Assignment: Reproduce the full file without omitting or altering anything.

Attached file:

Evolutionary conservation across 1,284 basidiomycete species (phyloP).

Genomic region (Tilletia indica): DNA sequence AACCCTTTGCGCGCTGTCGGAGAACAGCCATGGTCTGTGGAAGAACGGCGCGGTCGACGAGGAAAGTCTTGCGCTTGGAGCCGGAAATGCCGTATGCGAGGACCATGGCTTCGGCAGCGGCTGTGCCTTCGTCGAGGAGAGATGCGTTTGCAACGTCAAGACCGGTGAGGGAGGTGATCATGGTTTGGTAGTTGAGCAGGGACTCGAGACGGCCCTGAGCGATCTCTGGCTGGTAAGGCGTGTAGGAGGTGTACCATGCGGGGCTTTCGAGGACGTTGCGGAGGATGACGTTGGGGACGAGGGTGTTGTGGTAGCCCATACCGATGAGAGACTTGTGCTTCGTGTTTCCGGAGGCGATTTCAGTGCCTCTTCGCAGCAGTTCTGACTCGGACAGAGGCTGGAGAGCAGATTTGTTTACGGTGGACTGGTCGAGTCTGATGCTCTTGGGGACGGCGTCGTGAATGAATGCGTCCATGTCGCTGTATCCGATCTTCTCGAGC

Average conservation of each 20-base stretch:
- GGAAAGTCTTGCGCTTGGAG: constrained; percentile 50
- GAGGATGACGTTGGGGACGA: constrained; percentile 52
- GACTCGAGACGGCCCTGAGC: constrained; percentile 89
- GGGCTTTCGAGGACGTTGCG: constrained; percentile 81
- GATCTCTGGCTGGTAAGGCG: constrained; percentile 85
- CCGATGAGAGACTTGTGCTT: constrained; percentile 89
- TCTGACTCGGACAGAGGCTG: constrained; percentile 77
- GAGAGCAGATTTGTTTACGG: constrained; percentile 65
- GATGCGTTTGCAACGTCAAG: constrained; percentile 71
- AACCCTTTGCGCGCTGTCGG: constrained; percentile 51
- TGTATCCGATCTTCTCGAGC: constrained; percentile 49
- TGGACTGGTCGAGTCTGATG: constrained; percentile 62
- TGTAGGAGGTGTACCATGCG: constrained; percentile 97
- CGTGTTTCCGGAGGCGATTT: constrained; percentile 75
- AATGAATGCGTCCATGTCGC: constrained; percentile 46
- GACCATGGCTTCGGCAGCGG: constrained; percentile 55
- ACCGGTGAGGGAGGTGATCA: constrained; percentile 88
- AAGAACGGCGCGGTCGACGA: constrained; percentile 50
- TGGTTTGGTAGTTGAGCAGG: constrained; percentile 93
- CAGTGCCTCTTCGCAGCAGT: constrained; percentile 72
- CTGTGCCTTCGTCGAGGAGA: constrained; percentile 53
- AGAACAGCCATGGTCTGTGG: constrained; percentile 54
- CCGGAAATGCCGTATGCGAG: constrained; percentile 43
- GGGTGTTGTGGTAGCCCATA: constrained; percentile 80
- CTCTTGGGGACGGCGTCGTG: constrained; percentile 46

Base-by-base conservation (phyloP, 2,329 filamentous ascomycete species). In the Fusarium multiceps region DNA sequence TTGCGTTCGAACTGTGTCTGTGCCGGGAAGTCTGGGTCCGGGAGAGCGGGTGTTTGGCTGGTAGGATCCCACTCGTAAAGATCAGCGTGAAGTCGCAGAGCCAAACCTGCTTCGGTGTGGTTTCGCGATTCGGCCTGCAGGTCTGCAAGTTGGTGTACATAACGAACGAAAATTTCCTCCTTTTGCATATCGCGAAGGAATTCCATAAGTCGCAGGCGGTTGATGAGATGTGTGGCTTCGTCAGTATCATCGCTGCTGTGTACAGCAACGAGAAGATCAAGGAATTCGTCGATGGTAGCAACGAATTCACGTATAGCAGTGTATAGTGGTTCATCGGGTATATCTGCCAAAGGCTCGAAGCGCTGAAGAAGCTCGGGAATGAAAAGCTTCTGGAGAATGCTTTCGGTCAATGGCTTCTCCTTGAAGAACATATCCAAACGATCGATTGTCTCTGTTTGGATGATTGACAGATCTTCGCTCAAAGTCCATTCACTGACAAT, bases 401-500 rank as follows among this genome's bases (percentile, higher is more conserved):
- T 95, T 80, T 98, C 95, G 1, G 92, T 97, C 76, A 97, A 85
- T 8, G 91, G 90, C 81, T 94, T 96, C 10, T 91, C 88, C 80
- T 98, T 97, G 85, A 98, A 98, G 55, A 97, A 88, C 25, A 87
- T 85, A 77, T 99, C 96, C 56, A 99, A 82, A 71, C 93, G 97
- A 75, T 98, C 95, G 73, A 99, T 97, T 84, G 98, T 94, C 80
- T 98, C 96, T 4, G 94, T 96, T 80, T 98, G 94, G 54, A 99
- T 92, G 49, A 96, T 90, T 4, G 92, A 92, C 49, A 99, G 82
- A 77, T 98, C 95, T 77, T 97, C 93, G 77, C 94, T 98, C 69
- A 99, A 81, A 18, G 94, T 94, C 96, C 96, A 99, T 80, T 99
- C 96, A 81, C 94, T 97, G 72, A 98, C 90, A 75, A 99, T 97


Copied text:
Evolutionary conservation across 1,284 basidiomycete species (phyloP).

Genomic region (Tilletia indica): DNA sequence AACCCTTTGCGCGCTGTCGGAGAACAGCCATGGTCTGTGGAAGAACGGCGCGGTCGACGAGGAAAGTCTTGCGCTTGGAGCCGGAAATGCCGTATGCGAGGACCATGGCTTCGGCAGCGGCTGTGCCTTCGTCGAGGAGAGATGCGTTTGCAACGTCAAGACCGGTGAGGGAGGTGATCATGGTTTGGTAGTTGAGCAGGGACTCGAGACGGCCCTGAGCGATCTCTGGCTGGTAAGGCGTGTAGGAGGTGTACCATGCGGGGCTTTCGAGGACGTTGCGGAGGATGACGTTGGGGACGAGGGTGTTGTGGTAGCCCATACCGATGAGAGACTTGTGCTTCGTGTTTCCGGAGGCGATTTCAGTGCCTCTTCGCAGCAGTTCTGACTCGGACAGAGGCTGGAGAGCAGATTTGTTTACGGTGGACTGGTCGAGTCTGATGCTCTTGGGGACGGCGTCGTGAATGAATGCGTCCATGTCGCTGTATCCGATCTTCTCGAGC

Average conservation of each 20-base stretch:
- GGAAAGTCTTGCGCTTGGAG: constrained; percentile 50
- GAGGATGACGTTGGGGACGA: constrained; percentile 52
- GACTCGAGACGGCCCTGAGC: constrained; percentile 89
- GGGCTTTCGAGGACGTTGCG: constrained; percentile 81
- GATCTCTGGCTGGTAAGGCG: constrained; percentile 85
- CCGATGAGAGACTTGTGCTT: constrained; percentile 89
- TCTGACTCGGACAGAGGCTG: constrained; percentile 77
- GAGAGCAGATTTGTTTACGG: constrained; percentile 65
- GATGCGTTTGCAACGTCAAG: constrained; percentile 71
- AACCCTTTGCGCGCTGTCGG: constrained; percentile 51
- TGTATCCGATCTTCTCGAGC: constrained; percentile 49
- TGGACTGGTCGAGTCTGATG: constrained; percentile 62
- TGTAGGAGGTGTACCATGCG: constrained; percentile 97
- CGTGTTTCCGGAGGCGATTT: constrained; percentile 75
- AATGAATGCGTCCATGTCGC: constrained; percentile 46
- GACCATGGCTTCGGCAGCGG: constrained; percentile 55
- ACCGGTGAGGGAGGTGATCA: constrained; percentile 88
- AAGAACGGCGCGGTCGACGA: constrained; percentile 50
- TGGTTTGGTAGTTGAGCAGG: constrained; percentile 93
- CAGTGCCTCTTCGCAGCAGT: constrained; percentile 72
- CTGTGCCTTCGTCGAGGAGA: constrained; percentile 53
- AGAACAGCCATGGTCTGTGG: constrained; percentile 54
- CCGGAAATGCCGTATGCGAG: constrained; percentile 43
- GGGTGTTGTGGTAGCCCATA: constrained; percentile 80
- CTCTTGGGGACGGCGTCGTG: constrained; percentile 46

Base-by-base conservation (phyloP, 2,329 filamentous ascomycete species). In the Fusarium multiceps region DNA sequence TTGCGTTCGAACTGTGTCTGTGCCGGGAAGTCTGGGTCCGGGAGAGCGGGTGTTTGGCTGGTAGGATCCCACTCGTAAAGATCAGCGTGAAGTCGCAGAGCCAAACCTGCTTCGGTGTGGTTTCGCGATTCGGCCTGCAGGTCTGCAAGTTGGTGTACATAACGAACGAAAATTTCCTCCTTTTGCATATCGCGAAGGAATTCCATAAGTCGCAGGCGGTTGATGAGATGTGTGGCTTCGTCAGTATCATCGCTGCTGTGTACAGCAACGAGAAGATCAAGGAATTCGTCGATGGTAGCAACGAATTCACGTATAGCAGTGTATAGTGGTTCATCGGGTATATCTGCCAAAGGCTCGAAGCGCTGAAGAAGCTCGGGAATGAAAAGCTTCTGGAGAATGCTTTCGGTCAATGGCTTCTCCTTGAAGAACATATCCAAACGATCGATTGTCTCTGTTTGGATGATTGACAGATCTTCGCTCAAAGTCCATTCACTGACAAT, bases 401-500 rank as follows among this genome's bases (percentile, higher is more conserved):
- T 95, T 80, T 98, C 95, G 1, G 92, T 97, C 76, A 97, A 85
- T 8, G 91, G 90, C 81, T 94, T 96, C 10, T 91, C 88, C 80
- T 98, T 97, G 85, A 98, A 98, G 55, A 97, A 88, C 25, A 87
- T 85, A 77, T 99, C 96, C 56, A 99, A 82, A 71, C 93, G 97
- A 75, T 98, C 95, G 73, A 99, T 97, T 84, G 98, T 94, C 80
- T 98, C 96, T 4, G 94, T 96, T 80, T 98, G 94, G 54, A 99
- T 92, G 49, A 96, T 90, T 4, G 92, A 92, C 49, A 99, G 82
- A 77, T 98, C 95, T 77, T 97, C 93, G 77, C 94, T 98, C 69
- A 99, A 81, A 18, G 94, T 94, C 96, C 96, A 99, T 80, T 99
- C 96, A 81, C 94, T 97, G 72, A 98, C 90, A 75, A 99, T 97